THE REPORT ... dogs, cats, China, food and scoundrels
April 16, 2020
So I shaved my beard and mustache off the other day. Three-blade razor, no soap or gel. Not bad and only two small nicks. Now my N95 mask fits more snugly and friends will be able to understand me when I shout hello to them from 6 to 8 feet away in the supermarket. By the way, a big thank you to all supermarket workers. Be well.
- By the way ... The cardinals have still not returned to our bird feeders, but we had a visit from a large, male wild turkey the other morning. Undoubtedly shopping for his young brood snuggled away someplace nearby. He apparently didn't like what his feathered comrades were feasting on and eventually wandered off. Probably see the whole family soon.
- By the way ... One of the more significant changes brought about by the coronavirus came in the country of its origin, China. Following up on its decision announced in February to ban the eating of wild animals, the Chinese government last week said it will also be illegal as of May 1 to eat animals raised as pets. In China this is big. Dogs and cats are now safe. The wildlife trade in China has long been controversial and lucrative and has always been a potential source of some new virus. Wildlife has traditionally been used, not only as a source of food, but for clothing, medicine, ornaments and pets. Past attempts at curtailing these uses of wildlife have been only marginally successful. Given the worldwide pandemic that is believed to have started in a Chinese wildlife market, one would hope that there will be serious international pressure on the Chinese government to strictly enforce these new rules.
- By the way ... is it just me, or does it make no sense in a country of such vast resources for there also to be such widespread need? With the pandemic making it even harder for millions of Americans to get enough healthful food, farmers in Florida were plowing under acres of fresh produce and in Wisconsin and New York including in my own Orange County dairy farmers were pouring gallons of milk into fields. With schools and restaurants closed, the major buyers have almost disappeared. But people are still hungry. Question: Instead of giving farmers millions of dollars in bailout money for throwing away good food, why not buy the food and give it to food pantries for people who are hungry?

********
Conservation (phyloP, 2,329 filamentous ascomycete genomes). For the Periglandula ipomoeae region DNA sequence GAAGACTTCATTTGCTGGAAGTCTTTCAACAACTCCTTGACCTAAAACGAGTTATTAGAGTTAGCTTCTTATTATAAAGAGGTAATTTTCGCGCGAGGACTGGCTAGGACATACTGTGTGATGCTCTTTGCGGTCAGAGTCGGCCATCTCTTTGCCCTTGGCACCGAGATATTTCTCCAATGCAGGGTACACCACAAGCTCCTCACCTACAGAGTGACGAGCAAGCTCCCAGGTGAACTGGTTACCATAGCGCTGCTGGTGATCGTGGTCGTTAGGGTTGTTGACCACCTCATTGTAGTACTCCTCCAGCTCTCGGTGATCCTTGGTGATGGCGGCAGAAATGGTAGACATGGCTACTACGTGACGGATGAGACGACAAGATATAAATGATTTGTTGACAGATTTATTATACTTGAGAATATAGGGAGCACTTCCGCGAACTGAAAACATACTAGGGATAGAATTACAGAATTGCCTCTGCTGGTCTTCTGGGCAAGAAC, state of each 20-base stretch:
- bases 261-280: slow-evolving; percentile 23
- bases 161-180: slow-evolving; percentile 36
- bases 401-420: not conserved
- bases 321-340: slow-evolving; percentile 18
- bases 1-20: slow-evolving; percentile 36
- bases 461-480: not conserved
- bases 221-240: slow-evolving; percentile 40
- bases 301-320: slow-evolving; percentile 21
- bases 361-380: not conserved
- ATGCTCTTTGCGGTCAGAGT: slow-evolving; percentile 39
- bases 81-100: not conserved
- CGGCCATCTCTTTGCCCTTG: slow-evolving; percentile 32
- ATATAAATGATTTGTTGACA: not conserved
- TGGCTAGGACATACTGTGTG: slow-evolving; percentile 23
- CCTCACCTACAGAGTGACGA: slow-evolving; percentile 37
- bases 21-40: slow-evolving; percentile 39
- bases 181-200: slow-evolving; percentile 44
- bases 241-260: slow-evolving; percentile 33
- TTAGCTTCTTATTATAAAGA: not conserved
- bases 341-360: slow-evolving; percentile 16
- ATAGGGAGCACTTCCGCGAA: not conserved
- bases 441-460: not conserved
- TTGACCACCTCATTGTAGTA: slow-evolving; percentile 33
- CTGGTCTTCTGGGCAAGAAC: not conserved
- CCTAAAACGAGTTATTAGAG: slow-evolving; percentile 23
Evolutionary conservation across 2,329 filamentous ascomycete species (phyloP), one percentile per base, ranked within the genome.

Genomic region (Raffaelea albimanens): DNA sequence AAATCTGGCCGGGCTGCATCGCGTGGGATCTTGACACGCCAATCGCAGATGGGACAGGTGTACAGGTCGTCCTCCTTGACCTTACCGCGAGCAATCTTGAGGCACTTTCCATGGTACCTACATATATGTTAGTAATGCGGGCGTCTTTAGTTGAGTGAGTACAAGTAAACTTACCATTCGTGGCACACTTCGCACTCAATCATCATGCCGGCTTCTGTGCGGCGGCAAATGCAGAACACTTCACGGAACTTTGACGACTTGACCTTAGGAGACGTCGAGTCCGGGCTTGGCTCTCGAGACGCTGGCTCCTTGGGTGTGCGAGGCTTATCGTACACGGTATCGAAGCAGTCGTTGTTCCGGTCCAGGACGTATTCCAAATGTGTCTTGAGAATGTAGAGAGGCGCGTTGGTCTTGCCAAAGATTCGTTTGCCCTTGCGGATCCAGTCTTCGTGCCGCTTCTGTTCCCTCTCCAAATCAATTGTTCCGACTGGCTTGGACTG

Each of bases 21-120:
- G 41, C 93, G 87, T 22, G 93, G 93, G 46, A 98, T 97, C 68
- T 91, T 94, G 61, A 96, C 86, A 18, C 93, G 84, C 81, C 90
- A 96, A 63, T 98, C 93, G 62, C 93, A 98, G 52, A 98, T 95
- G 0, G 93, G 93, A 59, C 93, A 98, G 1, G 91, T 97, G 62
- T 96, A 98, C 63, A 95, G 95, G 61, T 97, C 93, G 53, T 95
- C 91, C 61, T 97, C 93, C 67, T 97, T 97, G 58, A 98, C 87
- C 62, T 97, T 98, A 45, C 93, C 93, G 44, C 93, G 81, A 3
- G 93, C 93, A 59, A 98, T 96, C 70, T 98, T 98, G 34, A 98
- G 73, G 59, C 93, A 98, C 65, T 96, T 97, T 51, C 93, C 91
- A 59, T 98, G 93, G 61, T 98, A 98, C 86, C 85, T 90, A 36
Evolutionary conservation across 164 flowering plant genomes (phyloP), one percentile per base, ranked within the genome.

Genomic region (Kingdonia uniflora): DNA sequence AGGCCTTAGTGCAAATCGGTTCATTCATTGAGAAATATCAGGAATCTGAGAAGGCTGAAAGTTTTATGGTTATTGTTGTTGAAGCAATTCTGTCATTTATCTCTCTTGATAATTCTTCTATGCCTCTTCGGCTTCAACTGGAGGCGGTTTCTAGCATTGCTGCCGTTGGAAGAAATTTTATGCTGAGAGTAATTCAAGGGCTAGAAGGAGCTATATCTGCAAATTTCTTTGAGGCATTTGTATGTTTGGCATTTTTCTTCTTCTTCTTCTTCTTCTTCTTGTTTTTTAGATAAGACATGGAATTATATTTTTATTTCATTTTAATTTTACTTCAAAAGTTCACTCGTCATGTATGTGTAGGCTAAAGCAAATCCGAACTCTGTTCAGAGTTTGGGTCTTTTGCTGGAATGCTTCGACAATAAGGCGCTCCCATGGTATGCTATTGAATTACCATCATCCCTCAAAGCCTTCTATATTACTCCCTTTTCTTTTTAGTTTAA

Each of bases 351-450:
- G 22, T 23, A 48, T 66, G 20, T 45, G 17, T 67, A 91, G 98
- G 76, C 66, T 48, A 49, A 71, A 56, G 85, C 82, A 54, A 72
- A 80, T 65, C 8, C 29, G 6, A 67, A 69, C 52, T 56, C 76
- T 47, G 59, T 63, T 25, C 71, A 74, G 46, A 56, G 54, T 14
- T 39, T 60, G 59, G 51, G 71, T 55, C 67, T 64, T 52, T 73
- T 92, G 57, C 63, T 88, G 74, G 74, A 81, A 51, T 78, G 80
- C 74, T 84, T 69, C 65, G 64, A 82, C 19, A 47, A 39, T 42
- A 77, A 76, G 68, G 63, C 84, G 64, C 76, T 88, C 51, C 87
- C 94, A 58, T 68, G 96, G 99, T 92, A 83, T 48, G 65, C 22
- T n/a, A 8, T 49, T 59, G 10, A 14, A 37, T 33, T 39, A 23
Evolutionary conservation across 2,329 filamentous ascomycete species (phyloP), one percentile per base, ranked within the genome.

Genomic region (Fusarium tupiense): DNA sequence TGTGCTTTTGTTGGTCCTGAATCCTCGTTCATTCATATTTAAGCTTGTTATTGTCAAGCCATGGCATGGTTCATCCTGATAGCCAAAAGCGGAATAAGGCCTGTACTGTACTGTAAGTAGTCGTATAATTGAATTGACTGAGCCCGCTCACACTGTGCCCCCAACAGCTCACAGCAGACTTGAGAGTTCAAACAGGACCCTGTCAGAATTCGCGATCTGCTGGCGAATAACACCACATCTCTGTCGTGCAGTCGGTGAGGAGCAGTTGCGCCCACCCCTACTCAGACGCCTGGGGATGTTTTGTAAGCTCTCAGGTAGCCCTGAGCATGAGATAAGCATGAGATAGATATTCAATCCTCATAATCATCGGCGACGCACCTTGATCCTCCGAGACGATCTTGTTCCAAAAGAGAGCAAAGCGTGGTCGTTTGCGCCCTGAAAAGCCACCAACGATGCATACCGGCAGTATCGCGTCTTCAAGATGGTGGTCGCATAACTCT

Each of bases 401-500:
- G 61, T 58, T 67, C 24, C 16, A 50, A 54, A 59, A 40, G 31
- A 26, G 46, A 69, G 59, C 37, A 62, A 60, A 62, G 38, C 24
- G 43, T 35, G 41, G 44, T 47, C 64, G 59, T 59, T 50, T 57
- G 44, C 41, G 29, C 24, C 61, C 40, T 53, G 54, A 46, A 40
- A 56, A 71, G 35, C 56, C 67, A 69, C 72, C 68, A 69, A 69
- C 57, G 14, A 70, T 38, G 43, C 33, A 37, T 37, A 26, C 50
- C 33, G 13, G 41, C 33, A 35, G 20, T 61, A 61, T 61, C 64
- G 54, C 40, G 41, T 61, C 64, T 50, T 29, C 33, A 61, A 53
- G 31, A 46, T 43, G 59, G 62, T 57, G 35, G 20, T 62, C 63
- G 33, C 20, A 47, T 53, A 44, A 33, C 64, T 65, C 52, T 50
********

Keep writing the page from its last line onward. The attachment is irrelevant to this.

- By the way ... when Congress gets back from its self-isolation, that handful of members who sold and bought stock after being briefed early on the virus should be investigated for insider trading. They knew what was coming, kept quiet or even downplayed the risk and then cashed in big on the worldwide suffering. Unconscionable.
- By the way ... I think the stay-at-home order is resulting in a lot of healthier canines. Walking the dog is not just a chore anymore.
- And finally, by the way ... although I am firmly ensconced in the age group most susceptible to dying from COVID-19, I am not willing to simply give it up so that Rush Limbaugh, a bunch of Tea Party Republicans, Dr. Oz, Laura Ingraham or any other cult member can "get back to business". I plan to live for the Day of Reckoning. For any evangelists who wandered into this column, that's The Rapture without the empty clothes stuff.
Bob Gaydos is writer-in-residence at zestoforange.com.